listenable only when he recalls the
Stones. But thanks to MTV he's
going to get hits

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Bad on which Michael can't
seem to shake his last record. The
percussion is thrust way forward in
the mix, though, and it becomes
grating. But thanks to MTV, he's
going to get hits
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Relativity
The Jerks' 1985 effort,Wenderful,
marked their entry into the umlaut-
laden world of metal, and the record
succeeded because the band recog-
nized the ridiculousness of it all.
After all, reaction against dinosaurs
like Led Zeppelin and Deep Purple
was part of the impetus for this
whole punk rock thing. And yet, as
punk tempos slowed, the distinc-
tions between the two genres became
blurry. But the Jerks managed to
mock metal evan as they played it.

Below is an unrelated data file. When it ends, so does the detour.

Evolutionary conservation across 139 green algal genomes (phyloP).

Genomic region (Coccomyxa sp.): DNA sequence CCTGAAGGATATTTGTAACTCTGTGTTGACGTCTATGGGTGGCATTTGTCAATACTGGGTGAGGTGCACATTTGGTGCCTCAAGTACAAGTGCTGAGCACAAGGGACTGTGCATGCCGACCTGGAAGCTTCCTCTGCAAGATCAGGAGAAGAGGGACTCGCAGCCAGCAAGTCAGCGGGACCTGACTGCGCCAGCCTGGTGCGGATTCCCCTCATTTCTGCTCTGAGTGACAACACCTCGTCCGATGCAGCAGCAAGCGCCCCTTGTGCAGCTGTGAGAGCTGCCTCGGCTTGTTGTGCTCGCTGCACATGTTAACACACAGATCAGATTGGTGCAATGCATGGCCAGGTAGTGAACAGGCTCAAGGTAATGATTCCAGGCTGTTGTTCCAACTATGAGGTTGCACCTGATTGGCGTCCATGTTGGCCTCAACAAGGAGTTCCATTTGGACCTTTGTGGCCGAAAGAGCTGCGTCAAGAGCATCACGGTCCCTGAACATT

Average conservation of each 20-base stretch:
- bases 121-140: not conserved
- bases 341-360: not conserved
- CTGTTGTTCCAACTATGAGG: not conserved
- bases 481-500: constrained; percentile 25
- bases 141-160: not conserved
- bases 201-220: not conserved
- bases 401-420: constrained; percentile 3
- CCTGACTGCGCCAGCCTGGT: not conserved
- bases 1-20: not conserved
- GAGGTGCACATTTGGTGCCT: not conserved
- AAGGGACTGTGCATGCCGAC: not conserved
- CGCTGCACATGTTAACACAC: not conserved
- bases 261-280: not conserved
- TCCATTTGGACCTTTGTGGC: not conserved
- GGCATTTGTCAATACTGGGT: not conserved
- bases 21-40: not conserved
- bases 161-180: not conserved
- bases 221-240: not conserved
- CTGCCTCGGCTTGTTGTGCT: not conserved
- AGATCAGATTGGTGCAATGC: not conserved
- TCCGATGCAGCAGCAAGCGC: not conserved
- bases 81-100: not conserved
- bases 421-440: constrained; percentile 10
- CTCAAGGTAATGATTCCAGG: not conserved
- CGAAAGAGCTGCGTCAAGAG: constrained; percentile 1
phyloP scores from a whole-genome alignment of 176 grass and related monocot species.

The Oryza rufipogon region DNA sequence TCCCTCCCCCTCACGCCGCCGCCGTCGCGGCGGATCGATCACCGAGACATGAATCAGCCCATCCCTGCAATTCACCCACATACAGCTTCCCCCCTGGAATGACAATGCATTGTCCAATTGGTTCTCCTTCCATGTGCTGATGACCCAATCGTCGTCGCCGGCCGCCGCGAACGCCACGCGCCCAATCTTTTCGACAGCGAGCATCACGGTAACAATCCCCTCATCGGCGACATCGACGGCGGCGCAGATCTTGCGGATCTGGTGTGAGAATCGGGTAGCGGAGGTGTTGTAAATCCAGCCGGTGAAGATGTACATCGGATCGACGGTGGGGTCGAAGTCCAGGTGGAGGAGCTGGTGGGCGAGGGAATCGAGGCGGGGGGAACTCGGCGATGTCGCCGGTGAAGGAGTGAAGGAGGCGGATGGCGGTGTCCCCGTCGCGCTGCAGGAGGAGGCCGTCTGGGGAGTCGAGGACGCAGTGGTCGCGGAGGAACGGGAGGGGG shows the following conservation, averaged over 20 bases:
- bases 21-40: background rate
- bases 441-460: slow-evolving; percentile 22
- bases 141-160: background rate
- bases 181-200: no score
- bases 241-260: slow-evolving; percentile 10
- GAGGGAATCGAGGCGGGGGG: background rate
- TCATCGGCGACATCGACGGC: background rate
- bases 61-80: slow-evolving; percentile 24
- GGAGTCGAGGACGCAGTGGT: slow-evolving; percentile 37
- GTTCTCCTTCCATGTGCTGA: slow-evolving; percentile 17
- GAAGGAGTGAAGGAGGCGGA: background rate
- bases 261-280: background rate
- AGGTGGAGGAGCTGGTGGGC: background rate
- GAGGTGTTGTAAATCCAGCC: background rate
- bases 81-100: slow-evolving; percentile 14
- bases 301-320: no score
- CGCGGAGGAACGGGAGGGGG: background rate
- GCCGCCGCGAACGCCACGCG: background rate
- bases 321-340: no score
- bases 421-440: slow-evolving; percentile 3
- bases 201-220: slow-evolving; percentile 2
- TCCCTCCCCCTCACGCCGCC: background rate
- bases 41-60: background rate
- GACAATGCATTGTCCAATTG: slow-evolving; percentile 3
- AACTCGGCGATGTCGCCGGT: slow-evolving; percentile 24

On VI, the Jerks retain the sound
of their last album, but lose the
ironic commentary, and the result is
a run-of-the-mill record.
Three songs on Side Two are
good enough to be used to fill the
blank space on homemade tapes of
Wonderful. The best of the three is
"All Wound Up," largely because it
recalls old-old Circle Jerks, with a
breakneck drumbeat and adolescent

intensity. Next in line is the band's
cover of CCR's "Fortunate Son,"
which is more entertaining than it is
good. Finally, there's "Love Kills"
which, like The Ramones' "Love
Kills" lost out to Joe Strummer's
"Love Kills" in the Sid & Nancy
theme song derby.
Jerk metal just isn't worth the
effort if the lyrics don't acknowledge
the joke.
-John Logie
Bop (Harvey)
Roadkills I
Grand River
Bop (Harvey)'s new live tape,
Roadkills I, reveals the group as a
rowdy tribe of musical pyromaniacs
who singe sneakers with their fiery
"world beat" dance-goulash. It starts
with a heavy dose of rockin' reggae,
then adds swirls of ska, Afro-beat,
jazz, soca, and even a few
psychedelic guitar licks. "Stir it up"
(as Bob Marley said) and you get a
piping hot portion of Bop (Harvey)'s
distinctive homemade hybrid.
The seven piece band from East
Lansing immediately sets the party
pace with the raunchy "Hot Potato."
The tune features Wordsmith's
bristling vocals in combination with
tangy Caribbean horn solos that